Ask any defenseman who grew in the metro-Detroit area, and odds are, their favorite player is Nicklas Lidstrom.
“He was my favorite player growing up,” said freshman defenseman Nicholas Boka, a Plymouth native. “I have a Fathead in my room of Nick Lidstrom … he’s a great role model.”
And if there’s one player on the Michigan hockey team who emulates Lidstrom’s game the most, it’s sophomore defenseman Zach Werenski.
Lidstrom was one of the most prolific point men of his generation for the Detroit Red Wings, Werenski thrives in that same role for Michigan — notching nine goals and 19 assists on the year.
But it goes further than the stat sheet.
Not only does Werenski lead the Big Ten’s defensemen in scoring, he is also one of Michigan’s smartest defensemen, and it’s these intangibles that make him a lot like Lidstrom was with the Red Wings.
“(Werenski is) one of the smarter defensive players,” said Michigan coach Red Berenson. “He’s a little bit like Lidstrom was with Detroit. … He’s got a really smart stick. Physically, he gets involved if he has to, but his first choice is to play the puck and to play his position well.
“I think a lot of these Michigan-born defensemen, even Jon Merrill, they used to call him “Nick” because he used to emulate Lidstrom, and you can see a little bit of that in Werenski too. “
And Werenski’s quality was recognized Monday, when he was named the Big Ten Defensive Player of the Year, along with earning All-Big Ten First Team honors.
“Zach definitely deserves it,” Boka said. “He’s been great all year for us.”
Furthermore, while many forget, Werenski is still just 18-years-old. He’s even younger than freshman forward Brendan Warren.
But what he lacks in age, Werenski makes up for it in experience, and he has become a role model for others.
“It seems like he’s been here forever, but he hasn’t,” Berenson said. “He’s still a young kid, and he’s easy to get along with, and he knows the game, and he has a passion for the game. Werenski is controlled and subtle and more finesse. As a leader, he’s a role model for other guys.”
But it wasn’t good all year for Werenski. Even he admitted that he could’ve played better throughout the season.
“I think people go through rough patches in hockey,” Werenski said. “It’s something everyone goes through eventually. For me, I just tried to learn the game as best as possible. When you’re not playing well, you just try to keep it simple. More recently, I think I’ve gotten over that hump, and going into the Big Ten Tournament, I hope I continue to play well.”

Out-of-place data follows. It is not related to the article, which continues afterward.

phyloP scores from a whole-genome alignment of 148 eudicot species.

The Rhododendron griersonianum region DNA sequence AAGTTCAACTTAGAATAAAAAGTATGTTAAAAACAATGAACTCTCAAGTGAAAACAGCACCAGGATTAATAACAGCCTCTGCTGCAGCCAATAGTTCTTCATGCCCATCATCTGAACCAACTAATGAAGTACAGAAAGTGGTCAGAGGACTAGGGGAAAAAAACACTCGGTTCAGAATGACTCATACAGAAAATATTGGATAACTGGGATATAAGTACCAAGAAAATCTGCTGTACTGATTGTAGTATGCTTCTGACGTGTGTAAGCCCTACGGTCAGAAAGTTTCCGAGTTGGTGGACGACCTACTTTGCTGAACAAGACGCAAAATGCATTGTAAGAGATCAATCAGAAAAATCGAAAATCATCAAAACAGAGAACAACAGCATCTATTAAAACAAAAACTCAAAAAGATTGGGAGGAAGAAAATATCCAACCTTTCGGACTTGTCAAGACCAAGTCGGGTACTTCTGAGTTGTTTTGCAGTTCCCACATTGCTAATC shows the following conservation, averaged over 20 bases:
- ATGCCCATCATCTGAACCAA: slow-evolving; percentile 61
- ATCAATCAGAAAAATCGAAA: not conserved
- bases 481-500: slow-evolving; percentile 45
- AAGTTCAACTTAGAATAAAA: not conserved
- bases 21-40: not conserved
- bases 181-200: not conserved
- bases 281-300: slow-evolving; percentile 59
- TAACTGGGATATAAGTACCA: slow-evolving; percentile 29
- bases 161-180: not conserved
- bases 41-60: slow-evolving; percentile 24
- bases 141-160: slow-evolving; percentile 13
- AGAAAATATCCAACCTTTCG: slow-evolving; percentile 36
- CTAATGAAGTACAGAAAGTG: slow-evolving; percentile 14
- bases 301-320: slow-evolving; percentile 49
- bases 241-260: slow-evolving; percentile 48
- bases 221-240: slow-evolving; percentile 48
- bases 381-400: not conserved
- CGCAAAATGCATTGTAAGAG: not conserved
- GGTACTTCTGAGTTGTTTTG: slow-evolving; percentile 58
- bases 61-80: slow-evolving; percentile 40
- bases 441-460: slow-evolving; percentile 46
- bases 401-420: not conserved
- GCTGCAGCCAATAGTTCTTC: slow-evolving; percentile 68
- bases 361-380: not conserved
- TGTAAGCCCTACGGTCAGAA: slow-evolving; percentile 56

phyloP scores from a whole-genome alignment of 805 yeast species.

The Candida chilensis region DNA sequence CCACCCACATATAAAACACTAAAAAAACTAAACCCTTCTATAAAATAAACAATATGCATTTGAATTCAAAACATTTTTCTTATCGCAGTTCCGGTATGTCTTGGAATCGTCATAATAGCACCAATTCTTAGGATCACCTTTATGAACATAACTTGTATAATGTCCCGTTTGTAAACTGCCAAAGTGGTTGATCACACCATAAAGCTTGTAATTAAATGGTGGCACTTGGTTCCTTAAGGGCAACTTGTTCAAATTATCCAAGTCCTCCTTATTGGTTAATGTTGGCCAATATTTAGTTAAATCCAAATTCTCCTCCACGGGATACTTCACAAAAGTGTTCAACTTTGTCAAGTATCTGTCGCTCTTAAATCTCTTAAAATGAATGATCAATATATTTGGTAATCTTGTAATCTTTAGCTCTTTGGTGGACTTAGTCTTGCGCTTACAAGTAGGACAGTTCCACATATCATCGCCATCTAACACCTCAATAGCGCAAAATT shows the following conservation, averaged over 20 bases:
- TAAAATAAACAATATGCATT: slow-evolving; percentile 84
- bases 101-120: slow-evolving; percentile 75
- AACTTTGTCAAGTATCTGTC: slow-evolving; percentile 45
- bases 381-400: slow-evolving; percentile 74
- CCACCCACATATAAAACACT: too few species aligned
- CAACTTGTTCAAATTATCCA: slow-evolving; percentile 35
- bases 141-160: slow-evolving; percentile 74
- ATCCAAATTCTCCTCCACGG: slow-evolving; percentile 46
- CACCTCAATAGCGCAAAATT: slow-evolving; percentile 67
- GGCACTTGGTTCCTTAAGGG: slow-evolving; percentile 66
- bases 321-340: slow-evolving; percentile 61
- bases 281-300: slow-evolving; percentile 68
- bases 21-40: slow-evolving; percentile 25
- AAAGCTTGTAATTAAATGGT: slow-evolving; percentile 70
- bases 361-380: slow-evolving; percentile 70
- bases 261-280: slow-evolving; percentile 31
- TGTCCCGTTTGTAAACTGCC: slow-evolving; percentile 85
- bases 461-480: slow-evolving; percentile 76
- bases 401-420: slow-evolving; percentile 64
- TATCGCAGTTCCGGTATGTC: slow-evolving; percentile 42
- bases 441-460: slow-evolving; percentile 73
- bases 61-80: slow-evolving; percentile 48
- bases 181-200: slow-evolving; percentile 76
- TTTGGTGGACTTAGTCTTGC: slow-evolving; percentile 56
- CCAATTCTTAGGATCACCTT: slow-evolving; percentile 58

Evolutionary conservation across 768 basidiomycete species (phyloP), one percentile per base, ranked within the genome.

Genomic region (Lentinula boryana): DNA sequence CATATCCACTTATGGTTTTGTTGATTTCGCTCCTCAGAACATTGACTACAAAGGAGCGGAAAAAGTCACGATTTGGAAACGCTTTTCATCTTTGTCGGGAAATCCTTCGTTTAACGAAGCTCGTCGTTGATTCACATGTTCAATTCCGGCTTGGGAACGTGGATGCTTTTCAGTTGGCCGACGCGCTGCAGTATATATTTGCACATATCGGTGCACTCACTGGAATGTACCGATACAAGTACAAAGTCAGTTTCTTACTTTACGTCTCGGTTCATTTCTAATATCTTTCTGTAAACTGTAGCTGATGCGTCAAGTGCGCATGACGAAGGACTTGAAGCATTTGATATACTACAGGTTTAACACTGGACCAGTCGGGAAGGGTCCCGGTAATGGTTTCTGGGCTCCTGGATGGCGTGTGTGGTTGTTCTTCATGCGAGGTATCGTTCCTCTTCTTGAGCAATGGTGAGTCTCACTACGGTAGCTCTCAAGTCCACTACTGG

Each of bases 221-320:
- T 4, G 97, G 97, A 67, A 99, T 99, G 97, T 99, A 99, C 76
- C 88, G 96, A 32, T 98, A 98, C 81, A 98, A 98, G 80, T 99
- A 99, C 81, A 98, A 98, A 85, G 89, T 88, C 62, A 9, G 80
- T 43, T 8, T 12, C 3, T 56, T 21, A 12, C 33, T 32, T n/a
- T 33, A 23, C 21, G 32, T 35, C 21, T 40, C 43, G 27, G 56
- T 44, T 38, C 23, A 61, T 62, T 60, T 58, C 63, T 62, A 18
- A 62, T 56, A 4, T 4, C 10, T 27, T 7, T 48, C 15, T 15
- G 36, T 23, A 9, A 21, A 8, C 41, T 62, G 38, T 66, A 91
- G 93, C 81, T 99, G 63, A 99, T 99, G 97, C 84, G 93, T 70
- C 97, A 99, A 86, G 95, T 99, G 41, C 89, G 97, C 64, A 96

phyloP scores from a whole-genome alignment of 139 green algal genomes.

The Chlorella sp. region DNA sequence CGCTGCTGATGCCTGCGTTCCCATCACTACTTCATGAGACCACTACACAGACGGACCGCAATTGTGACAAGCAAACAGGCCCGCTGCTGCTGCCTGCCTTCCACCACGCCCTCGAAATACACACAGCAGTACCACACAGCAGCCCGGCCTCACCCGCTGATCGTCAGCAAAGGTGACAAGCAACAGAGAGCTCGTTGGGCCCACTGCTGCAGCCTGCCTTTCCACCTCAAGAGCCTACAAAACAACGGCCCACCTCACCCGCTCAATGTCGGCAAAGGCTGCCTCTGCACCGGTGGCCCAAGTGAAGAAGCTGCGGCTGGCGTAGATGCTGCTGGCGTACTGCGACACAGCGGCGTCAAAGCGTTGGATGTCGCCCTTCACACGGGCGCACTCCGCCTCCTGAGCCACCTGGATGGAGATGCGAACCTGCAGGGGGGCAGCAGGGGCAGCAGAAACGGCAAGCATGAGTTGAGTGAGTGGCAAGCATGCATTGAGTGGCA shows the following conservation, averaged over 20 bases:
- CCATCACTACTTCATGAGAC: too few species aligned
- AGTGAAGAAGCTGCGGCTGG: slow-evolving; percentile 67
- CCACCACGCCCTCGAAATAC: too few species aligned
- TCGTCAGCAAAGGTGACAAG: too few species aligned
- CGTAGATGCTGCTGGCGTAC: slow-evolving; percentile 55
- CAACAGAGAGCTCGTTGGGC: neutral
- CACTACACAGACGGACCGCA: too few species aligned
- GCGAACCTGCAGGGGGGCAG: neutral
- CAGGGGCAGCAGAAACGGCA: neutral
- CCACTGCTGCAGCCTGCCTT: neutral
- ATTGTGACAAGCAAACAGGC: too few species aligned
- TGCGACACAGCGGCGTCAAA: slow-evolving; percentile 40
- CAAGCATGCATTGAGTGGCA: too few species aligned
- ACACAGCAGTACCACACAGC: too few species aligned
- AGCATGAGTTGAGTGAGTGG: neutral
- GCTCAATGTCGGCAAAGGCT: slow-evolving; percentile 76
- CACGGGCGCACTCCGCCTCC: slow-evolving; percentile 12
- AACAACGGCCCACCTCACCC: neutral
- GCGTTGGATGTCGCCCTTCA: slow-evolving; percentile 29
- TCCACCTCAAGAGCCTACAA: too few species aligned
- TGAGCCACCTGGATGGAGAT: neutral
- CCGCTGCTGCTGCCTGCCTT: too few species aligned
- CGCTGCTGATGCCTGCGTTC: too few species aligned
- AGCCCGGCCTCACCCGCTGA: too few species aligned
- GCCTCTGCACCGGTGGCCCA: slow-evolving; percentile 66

Some of the blame for his rough patches, though, might be Werenski’s participation in the World Junior Championships in Helsinki, Finland — where he captained the United States team.
Between the middle of December and the beginning of January, Werenski played against the top talent in the world. While it was a good experience, it didn’t offer him a lot of down time.
“(The World Junior Championships) take a lot out of you,” Werenski said. “You’re there for over a month and you have to travel halfway around the world and go through the time change for that month.
“When you get back, you’re still on that adrenaline and it catches up to you.”
But while Werenski thought there were times when he struggled, his teammates had a different answer when asked if Werenski had rough patches this season.
“Not really, no,” Boka said. “I think that’s just how high he expects himself to play.”
Added Berenson: “When you’re a young player, and you’ve been selected in the first round of the NHL Draft, your challenge is to live up to that for the rest of your career, not just for one year, or one series or one weekend.”
After being shut out of the NCAA Tournament for three-straight years, Michigan has finally broken through to earn an at-large bid, and Werenski has been a huge part of that.
But at least some of the credit has to go to the Red Wings’ No. 5, Nicklas Lidstrom, for inspiring a new crop of Michigan defensemen.
“I loved watching Lidstrom play,” Werenski said. “He was my favorite player growing up, him or Datsuyk. It was great for me being a defenseman, growing up watching him play, and I think it’s a big reason why I play like I do now.”